Illinois Blues accused of downcoding

Physicians say they've been underpaid $2 million since 2000.

By Mike Norbut — Posted Oct. 10, 2005

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Four surgery centers in central Illinois and their physician investors sued BlueCross BlueShield of Illinois in September, accusing the insurer of arbitrarily rejecting, bundling and downcoding claims.

The case is similar to the class-action case filed in Miami involving 700,000 doctors and the nation's largest insurers. But it is different from the racketeering accusations in the federal case: The Illinois physicians are suing on behalf of patients, who assigned them "all benefits due ... for services provided and claims and causes of action for the collection of said benefits."

"We've taken what we believe is a unique position," said Thomas Pliura, MD, an attorney in LeRoy, Ill., representing the surgery centers and physicians.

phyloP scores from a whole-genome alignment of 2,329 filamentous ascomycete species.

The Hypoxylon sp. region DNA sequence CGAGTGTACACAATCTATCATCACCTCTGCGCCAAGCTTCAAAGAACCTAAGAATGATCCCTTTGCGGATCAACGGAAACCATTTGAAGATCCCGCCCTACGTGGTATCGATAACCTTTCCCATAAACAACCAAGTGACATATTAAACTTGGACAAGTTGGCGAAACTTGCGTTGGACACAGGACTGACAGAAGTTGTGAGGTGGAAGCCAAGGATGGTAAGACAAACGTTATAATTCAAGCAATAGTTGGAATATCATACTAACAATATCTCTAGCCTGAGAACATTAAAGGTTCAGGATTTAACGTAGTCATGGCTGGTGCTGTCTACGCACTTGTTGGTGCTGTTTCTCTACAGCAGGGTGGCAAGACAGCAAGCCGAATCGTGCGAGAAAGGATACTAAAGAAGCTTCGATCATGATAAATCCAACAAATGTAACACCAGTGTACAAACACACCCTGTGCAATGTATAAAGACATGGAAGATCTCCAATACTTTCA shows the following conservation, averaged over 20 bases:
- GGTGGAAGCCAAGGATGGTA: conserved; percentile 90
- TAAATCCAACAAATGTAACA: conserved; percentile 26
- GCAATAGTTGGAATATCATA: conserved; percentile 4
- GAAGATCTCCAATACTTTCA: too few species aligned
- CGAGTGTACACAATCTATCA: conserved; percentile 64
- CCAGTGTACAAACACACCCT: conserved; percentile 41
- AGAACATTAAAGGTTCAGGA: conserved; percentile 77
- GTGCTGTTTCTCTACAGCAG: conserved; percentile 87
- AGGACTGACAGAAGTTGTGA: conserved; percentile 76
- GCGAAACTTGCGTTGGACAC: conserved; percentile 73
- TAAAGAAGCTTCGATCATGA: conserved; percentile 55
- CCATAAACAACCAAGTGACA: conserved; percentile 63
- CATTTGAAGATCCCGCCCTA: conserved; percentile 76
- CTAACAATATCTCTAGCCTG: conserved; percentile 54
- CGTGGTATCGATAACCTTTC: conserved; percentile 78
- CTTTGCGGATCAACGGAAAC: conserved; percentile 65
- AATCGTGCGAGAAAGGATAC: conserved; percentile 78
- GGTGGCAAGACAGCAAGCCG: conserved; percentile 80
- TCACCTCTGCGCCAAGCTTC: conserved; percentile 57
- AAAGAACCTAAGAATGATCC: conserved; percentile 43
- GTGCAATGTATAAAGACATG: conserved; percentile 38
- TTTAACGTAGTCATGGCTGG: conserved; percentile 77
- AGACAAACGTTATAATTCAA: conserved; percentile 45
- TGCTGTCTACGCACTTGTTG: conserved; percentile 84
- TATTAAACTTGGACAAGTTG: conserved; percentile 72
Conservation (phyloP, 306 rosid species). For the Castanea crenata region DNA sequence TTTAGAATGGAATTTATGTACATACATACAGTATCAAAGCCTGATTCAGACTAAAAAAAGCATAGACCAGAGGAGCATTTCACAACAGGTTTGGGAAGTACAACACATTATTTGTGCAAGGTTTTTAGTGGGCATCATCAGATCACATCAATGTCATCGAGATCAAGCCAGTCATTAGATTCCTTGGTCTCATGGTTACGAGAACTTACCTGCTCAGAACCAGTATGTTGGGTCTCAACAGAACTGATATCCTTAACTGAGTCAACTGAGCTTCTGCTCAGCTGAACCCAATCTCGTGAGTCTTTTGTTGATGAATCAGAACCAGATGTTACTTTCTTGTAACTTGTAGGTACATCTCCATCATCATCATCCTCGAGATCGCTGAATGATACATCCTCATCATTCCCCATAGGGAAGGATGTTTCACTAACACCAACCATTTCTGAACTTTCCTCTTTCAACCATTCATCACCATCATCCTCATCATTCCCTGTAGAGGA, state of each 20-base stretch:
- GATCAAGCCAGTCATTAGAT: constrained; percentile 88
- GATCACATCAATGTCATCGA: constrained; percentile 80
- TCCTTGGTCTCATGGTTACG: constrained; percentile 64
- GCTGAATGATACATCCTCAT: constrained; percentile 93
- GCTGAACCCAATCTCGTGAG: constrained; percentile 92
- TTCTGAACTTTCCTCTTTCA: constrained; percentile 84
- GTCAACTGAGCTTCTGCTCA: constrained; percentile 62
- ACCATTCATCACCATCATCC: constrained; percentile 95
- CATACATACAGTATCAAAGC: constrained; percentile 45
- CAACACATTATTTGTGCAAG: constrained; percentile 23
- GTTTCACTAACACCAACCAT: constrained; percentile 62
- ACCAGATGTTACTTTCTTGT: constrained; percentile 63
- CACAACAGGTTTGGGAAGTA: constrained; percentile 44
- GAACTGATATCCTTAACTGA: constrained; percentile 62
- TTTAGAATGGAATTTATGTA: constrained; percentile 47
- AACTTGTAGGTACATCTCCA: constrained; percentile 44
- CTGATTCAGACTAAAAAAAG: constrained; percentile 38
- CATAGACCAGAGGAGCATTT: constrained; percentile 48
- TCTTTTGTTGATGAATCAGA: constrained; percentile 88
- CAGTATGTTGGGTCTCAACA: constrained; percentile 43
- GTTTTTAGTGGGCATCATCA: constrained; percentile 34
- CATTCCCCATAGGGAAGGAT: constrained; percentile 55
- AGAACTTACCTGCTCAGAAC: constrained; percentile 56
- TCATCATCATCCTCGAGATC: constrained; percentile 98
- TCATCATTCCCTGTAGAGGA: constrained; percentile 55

The advantage of this strategy is that the physicians do not have to sue their patients, Dr. Pliura said. Without using this approach, the insurer would argue that the patient is ultimately responsible for an unpaid bill.

The lawsuit, filed in the Urbana Division of U.S. District Court for the Central District of Illinois, also names the BlueCross BlueShield Assn.

In addition to the payment claims, the lawsuit accuses the Blues of defamation, saying the insurer falsely told a patient that a surgery center and anesthesia group were not licensed. The lawsuit alleges that the insurer attempted to steer PPO patients away from the plaintiffs "and to its preferred providers."

"The patient pays a higher premium for the option of choice, but Blue Cross is going behind their backs and trying to get them to go to contracted providers," Dr. Pliura said.

The lawsuit seeks a minimum of $50,000 for each of the grievances in the complaint, although Dr. Pliura said that figure was just to satisfy minimum court requirements.

The surgery centers and physicians actually estimate their losses from denied and downcoded claims dating back to 2000 to be some $2 million, he said.

Representatives for the BlueCross BlueShield of Illinois and the BlueCross BlueShield Assn. declined to comment because they had not seen the lawsuit.

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